Thursday, December 16, 2010

Part 32, Chapter 3 - Talking About Math

Jonnie goes through the old Psychlo personnel records and comes across an engineer named Soth, a 180-year-old former under-professor of "ore theory" who's been relocated every two to four years. Additionally, he'd been "cross-fired" each time he was moved rather than sent through the transit hub of Psychlo.

This raises the point that the Psychlos' insistence on linking every flippin' outpost of their empire to their homeworld slowed their expansion due to limitations of the single teleporter platform there. Jonnie's tried to avoid that problem by doubling up his platforms, dividing the duty into loading and receiving. This confuses me by implying that there are multiple teleporters running on Earth at the same time, or that while one platform is firing the adjacent one is receiving, both of which I thought were impossible due to Hubbard's rules. But whatever.

The reason for Soth's mysterious spree of transfers is a note from "Fla, Chief Catrist, Gru Clinic, Psychlo," declaring that Soth was "unsuitable for teaching profession." Jonnie rages how one "little slip of paper had condemned a being to obvious exile for a hundred thirty years!" Darn those catrists! I hope Jonnie... oh, right, they're all dead.

Jonnie doesn't go to this Soth immediately, and instead runs a test with a miner named Maz who Ker wants to get a tungsten mine started with. Jonnie brings up mathematics, but Maz doesn't try to kill him - instead he spends a long time thinking he shouldn't be talking about the subject, though he isn't sure why. Then Maz rambles about "somebody holding a whirling spiral in front of me," has a vision of his group's old catrist, and suggests that he do the calculations Jonnie was asking about for him. Two days later he hasn't tried to off himself, so Jonnie takes it as a good sign.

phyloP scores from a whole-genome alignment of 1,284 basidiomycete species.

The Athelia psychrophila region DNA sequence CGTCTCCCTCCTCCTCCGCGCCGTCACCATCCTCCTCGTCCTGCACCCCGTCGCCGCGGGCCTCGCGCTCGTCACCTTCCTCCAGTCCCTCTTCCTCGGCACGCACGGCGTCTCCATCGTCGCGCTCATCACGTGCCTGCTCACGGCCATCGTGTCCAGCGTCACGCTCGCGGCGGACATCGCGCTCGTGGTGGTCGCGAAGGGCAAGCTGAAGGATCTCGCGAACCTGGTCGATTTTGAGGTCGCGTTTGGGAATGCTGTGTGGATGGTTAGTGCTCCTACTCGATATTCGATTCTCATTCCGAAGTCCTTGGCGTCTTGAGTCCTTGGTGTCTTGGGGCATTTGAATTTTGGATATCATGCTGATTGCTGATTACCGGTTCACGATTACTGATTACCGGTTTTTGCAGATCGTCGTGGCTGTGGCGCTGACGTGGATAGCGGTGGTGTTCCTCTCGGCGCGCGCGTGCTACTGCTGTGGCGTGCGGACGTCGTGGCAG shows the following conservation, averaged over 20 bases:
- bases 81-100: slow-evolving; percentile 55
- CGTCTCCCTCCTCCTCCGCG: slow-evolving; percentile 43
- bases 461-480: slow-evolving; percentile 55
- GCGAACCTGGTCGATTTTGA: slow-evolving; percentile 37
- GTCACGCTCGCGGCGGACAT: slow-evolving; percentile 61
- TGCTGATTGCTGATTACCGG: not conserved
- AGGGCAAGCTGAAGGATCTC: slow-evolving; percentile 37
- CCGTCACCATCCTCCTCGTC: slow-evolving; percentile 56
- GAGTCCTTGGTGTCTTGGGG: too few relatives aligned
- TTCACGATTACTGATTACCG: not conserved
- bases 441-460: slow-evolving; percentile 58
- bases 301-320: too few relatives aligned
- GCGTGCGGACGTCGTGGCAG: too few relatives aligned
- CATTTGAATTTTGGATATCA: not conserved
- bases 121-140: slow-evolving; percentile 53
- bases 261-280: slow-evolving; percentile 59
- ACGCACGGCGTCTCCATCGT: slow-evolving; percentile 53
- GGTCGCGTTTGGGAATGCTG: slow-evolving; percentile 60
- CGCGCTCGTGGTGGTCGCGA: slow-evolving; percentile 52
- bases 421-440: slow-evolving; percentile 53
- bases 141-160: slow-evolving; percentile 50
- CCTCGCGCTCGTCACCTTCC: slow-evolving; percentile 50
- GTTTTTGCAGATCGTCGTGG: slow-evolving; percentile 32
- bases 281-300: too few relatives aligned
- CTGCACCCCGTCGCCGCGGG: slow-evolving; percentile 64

Jonnie also looks up the spinning spiral thing in a book called Hypnotism for the Millions and gives us another rant.

What a weird idea world those Psychlos had lived in! Imagine putting a whole population under a mental cloud! But the idea wasn't solely Psychlo's, for there it had been among the spider webs of the old man-library! And it had been a man-book which had led him on to the capsules.

How could any being consider itself so right as to think it should make all other beings into robots to do its bidding? He thought of Lars. Had Hitler been doing things like that?


The scary thing about Hitler was not that he stole people away, held them captive, and proceeded to break their minds until they were unwaveringly loyal to him and his ideals. He just gave speeches. He ranted and raved and promised glory and revenge, and it was enough to make World War II happen. Sure, he tried to indoctrinate the youth and ran a mean propaganda machine, but those weren't his main means of recruitment or even exclusive to his movement. He never needed to brainwash.

Scientology, on the other hand...

Back to Chapter Two

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